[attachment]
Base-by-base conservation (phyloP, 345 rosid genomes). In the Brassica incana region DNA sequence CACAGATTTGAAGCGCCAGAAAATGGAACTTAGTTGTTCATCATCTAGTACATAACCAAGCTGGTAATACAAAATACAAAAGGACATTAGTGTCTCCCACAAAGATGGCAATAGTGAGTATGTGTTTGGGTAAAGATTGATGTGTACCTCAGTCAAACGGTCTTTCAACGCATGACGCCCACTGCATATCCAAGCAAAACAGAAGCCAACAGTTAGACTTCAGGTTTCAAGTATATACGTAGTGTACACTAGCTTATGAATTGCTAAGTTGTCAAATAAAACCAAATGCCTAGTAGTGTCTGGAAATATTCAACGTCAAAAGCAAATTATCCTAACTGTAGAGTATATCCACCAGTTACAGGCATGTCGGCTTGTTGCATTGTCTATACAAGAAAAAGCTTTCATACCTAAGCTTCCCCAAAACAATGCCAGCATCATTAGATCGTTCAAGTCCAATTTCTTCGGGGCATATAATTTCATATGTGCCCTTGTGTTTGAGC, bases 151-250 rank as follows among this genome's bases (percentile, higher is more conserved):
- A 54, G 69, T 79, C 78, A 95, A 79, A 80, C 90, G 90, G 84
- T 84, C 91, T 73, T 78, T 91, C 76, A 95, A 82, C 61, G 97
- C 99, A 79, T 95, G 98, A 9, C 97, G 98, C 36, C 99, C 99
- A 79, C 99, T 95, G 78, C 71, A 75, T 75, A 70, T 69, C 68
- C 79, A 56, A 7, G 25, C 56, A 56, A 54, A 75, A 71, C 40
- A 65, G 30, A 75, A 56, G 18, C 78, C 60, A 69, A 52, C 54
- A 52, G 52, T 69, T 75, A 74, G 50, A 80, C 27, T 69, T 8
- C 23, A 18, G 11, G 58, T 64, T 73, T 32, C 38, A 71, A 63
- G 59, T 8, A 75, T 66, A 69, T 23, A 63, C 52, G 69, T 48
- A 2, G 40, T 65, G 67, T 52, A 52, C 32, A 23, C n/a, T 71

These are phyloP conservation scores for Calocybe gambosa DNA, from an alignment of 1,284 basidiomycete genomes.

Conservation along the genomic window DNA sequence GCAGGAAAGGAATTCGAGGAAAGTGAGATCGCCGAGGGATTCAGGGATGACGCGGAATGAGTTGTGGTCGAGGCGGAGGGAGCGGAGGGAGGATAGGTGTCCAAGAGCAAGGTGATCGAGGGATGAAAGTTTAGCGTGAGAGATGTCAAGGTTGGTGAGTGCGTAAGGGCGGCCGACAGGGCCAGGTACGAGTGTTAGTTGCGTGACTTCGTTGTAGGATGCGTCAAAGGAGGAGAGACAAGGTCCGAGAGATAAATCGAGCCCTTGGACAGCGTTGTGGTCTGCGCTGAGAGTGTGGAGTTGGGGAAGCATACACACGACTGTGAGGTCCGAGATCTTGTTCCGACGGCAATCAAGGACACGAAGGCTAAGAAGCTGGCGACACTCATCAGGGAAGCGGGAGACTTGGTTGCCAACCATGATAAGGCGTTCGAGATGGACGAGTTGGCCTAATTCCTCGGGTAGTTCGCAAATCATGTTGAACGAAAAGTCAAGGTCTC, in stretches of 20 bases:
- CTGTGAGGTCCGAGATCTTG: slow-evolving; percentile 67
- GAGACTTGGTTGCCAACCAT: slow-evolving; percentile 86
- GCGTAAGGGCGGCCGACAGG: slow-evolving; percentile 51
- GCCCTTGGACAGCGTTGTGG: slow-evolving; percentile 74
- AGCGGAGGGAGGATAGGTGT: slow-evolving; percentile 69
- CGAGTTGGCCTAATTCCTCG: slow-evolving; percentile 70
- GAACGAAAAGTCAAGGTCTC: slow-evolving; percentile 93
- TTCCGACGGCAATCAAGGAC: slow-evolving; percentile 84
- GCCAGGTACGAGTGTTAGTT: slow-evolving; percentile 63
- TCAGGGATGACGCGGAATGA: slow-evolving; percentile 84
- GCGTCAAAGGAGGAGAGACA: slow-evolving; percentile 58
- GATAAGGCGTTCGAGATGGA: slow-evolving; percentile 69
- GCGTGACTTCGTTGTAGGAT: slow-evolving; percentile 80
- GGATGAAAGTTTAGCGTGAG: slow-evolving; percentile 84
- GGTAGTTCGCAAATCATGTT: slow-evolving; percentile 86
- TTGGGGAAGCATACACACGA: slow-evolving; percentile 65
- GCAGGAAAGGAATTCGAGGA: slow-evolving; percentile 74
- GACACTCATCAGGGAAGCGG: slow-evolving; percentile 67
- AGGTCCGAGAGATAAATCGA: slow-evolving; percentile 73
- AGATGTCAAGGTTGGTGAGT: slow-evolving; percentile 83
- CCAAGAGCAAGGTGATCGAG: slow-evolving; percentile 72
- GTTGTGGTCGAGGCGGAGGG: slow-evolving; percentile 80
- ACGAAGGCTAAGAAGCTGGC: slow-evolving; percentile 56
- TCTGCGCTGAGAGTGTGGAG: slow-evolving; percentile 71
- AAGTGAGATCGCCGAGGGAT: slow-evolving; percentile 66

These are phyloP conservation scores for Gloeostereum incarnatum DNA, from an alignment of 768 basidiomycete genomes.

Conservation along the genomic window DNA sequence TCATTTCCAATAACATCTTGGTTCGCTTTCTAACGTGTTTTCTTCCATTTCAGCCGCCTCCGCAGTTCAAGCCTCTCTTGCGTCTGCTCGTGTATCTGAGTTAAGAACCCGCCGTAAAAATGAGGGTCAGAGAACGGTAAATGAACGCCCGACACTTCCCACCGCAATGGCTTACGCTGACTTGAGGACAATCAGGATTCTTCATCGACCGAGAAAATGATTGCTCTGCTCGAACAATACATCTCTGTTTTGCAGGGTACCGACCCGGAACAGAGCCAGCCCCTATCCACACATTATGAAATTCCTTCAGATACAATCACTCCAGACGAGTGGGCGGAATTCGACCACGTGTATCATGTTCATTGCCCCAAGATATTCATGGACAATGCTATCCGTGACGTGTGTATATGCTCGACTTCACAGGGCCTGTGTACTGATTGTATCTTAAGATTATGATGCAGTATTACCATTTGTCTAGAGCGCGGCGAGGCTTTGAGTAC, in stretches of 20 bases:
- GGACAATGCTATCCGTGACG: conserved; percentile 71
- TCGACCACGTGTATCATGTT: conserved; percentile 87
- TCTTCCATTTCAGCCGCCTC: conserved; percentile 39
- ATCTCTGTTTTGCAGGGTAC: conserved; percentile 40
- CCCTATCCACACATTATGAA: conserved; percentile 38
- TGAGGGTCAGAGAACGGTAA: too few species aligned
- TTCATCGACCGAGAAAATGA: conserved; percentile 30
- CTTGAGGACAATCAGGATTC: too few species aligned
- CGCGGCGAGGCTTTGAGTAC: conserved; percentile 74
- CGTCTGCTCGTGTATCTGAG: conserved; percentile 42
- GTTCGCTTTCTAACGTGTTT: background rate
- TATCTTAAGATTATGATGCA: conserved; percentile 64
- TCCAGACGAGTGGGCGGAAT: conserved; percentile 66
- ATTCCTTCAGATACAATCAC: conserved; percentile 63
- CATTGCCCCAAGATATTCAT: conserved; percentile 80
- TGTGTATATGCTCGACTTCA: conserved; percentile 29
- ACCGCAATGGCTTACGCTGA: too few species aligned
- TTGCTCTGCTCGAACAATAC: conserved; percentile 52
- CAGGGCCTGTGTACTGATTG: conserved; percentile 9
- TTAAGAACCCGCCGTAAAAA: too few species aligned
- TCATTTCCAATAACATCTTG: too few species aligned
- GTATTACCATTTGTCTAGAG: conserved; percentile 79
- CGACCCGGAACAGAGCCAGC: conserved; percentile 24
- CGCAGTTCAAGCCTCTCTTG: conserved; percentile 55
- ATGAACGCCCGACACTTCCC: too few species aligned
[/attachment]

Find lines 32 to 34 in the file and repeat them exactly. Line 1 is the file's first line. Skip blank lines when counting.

- AGGTCCGAGAGATAAATCGA: slow-evolving; percentile 73
- AGATGTCAAGGTTGGTGAGT: slow-evolving; percentile 83
- CCAAGAGCAAGGTGATCGAG: slow-evolving; percentile 72